- throughput optimization via advanced analytics and machine learning algorithms;
- automated alerts via apps, email or text message to maintenance personnel, pinpointing specific machine and/or device malfunctions;
- enablement of virtual and augmented reality for more efficient remote support;
- track and trace of the supply chain, package barcodes, lot numbers and other important product data; and
- implementation of Industry 4.0 concepts, i.e. local mass production down to lot size 1.
IIoT strategies can reduce downtime through faster troubleshooting, and prevent similar problems in the future by using analytics dashboards to schedule maintenance. One real-world example of this is a recent project by Macon, Georgia-based iZ Systems, which saved a nearby Pactiv packaging facility $250,000 annually through compressed air system upgrades. With a foundation of scalable IIoT technologies and PC-based automation from Beckhoff, iZ Systems is able to continue monitoring and maintaining the system, as well as providing key performance indicators (KPIs) to the packaging company to validate the ongoing cost savings.
Not only will the packaging operation run more efficiently with higher availability, but it also will keep pace with consumer demands for increased customization and seasonal products. In some cases, this requires hardware or software adjustments, but these do not need to be expensive. Many times, machines and devices in the field are already generating valuable data, and they just need a targeted IIoT strategy that puts the data into action.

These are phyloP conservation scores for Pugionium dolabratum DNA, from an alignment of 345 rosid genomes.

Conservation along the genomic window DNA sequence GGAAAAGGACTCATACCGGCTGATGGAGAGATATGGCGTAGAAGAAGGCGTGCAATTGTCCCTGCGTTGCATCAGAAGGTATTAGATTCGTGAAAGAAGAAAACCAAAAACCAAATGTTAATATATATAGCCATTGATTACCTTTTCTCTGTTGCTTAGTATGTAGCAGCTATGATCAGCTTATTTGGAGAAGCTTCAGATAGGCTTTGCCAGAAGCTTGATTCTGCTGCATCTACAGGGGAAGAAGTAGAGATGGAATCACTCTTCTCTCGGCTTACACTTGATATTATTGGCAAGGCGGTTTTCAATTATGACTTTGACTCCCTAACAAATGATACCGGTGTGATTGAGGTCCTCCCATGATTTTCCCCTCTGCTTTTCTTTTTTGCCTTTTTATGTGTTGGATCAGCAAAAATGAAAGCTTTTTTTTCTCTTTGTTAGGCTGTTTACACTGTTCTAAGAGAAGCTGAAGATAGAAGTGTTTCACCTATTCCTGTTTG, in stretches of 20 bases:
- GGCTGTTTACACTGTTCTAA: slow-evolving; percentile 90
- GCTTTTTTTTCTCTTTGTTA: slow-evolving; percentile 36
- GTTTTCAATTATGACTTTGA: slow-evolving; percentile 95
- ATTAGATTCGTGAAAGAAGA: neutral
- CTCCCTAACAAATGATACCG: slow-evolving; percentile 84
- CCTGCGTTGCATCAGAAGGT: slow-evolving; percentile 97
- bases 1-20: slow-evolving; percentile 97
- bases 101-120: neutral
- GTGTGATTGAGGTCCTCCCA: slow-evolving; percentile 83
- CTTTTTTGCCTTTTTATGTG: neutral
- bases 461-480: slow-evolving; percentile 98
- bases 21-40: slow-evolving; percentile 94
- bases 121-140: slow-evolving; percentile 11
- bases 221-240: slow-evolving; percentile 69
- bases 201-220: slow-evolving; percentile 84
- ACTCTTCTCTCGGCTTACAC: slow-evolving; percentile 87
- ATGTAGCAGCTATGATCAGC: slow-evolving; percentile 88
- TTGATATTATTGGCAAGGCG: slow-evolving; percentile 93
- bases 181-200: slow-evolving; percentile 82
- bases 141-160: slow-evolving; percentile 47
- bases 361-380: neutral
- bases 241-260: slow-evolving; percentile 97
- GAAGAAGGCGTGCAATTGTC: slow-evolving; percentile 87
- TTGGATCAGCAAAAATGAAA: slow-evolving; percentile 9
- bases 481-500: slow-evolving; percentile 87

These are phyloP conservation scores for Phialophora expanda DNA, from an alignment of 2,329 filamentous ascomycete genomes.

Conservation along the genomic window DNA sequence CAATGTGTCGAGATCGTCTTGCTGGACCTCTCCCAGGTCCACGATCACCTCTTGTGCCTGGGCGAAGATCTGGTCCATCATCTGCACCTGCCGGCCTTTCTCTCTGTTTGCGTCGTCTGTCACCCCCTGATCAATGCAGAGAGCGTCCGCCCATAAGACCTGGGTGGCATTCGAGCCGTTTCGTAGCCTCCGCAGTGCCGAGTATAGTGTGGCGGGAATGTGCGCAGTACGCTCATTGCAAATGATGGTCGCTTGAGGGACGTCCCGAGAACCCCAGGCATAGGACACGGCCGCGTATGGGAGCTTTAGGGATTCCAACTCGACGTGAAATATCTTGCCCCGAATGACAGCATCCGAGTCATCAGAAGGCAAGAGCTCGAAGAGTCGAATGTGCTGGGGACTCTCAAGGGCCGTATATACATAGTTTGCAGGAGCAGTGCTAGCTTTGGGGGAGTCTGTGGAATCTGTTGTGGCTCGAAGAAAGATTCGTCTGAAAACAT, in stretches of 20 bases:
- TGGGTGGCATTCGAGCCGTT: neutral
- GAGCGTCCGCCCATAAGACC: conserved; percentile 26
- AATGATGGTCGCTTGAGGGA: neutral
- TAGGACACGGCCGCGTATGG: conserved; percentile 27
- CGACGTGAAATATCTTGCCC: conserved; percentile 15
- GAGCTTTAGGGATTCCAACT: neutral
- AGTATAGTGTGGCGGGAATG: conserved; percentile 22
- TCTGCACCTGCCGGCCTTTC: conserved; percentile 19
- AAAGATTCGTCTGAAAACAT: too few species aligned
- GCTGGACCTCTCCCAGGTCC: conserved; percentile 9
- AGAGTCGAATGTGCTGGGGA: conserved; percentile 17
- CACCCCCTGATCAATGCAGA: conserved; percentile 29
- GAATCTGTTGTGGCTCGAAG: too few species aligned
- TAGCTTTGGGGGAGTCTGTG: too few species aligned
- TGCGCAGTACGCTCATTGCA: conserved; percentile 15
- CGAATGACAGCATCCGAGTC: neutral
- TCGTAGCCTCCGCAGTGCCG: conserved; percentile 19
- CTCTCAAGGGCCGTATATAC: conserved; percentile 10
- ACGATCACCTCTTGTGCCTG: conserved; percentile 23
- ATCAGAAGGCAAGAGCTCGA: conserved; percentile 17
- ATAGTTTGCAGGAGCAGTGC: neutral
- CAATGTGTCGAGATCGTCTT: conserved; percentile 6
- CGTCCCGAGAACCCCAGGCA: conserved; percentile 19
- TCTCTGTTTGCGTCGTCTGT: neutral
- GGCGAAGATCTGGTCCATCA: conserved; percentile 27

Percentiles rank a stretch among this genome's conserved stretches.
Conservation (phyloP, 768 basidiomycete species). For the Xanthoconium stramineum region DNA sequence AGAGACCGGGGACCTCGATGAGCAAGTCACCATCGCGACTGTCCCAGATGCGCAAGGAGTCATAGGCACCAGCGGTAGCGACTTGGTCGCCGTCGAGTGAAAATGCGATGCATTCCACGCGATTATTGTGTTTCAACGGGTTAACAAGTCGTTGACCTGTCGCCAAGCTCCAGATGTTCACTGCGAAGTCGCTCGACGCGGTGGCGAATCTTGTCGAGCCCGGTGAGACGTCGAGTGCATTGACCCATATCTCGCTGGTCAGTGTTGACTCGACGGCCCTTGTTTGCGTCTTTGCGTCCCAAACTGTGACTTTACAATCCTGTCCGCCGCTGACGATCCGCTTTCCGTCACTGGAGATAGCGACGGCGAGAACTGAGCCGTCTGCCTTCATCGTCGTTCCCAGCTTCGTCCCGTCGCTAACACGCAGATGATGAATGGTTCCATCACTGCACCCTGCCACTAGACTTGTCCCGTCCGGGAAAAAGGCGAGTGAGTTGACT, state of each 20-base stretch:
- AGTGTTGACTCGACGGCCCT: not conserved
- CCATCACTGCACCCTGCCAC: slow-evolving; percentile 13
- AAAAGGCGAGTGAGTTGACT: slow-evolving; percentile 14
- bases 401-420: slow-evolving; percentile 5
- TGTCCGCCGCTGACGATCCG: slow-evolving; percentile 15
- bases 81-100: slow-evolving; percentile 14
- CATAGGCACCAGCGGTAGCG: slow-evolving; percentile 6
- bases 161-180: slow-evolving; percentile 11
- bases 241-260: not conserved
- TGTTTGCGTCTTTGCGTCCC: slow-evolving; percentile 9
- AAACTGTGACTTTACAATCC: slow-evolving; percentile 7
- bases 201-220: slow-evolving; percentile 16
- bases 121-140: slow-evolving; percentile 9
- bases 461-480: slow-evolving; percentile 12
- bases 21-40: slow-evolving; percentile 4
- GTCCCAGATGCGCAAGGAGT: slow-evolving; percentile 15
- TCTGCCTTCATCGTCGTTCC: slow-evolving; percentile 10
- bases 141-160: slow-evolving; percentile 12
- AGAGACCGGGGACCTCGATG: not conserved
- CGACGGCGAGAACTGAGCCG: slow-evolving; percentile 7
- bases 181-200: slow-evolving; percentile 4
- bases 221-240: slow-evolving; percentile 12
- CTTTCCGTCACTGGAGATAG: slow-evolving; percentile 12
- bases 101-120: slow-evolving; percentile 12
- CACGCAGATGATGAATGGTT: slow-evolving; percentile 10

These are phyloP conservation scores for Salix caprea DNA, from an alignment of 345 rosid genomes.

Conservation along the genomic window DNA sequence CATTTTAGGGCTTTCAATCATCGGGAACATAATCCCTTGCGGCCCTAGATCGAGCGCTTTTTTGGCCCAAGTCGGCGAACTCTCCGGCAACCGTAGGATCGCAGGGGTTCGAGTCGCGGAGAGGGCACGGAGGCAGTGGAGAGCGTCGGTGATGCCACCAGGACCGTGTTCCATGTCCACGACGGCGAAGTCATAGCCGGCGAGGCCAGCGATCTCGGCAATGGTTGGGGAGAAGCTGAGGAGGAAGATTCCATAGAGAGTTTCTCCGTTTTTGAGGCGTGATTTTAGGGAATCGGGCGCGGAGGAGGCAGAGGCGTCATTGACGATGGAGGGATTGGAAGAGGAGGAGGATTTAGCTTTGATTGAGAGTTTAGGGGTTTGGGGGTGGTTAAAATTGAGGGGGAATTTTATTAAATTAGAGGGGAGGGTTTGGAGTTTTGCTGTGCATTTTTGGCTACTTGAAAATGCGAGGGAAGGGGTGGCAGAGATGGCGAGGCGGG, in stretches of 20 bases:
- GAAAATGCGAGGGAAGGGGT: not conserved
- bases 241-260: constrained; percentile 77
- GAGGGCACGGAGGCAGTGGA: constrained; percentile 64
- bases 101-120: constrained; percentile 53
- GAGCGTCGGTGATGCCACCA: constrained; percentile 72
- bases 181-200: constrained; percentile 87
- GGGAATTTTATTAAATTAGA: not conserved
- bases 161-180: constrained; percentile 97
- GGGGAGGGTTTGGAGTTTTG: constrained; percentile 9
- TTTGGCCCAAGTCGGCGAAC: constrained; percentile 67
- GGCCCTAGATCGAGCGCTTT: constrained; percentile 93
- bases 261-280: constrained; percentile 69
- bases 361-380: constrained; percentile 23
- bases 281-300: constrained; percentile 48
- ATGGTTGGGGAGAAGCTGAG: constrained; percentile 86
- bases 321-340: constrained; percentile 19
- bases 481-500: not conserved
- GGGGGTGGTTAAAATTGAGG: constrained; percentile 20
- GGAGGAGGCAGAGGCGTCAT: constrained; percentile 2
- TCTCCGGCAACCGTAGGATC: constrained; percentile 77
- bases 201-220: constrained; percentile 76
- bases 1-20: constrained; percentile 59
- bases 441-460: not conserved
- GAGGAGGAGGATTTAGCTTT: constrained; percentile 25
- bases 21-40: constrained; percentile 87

What actually is IIoT?
Dating to early Internet of Things (IoT) implementations — a Carnegie Mellon University vending machine retrofitted with a sensor and communicating over ARPANET in 1970 is often recognized as the first — the idea has remained relatively consistent. IoT simply involves connecting machines and components via a telecommunications infrastructure back to centralized computers with the ability to manipulate and monitor those machines remotely. Now, in the age of cloud computing and big data, the use of IoT for manufacturing is conflated with sending all data to a third-party cloud. As a result, IT and OT departments at companies have fought about how to gather, store and leverage information.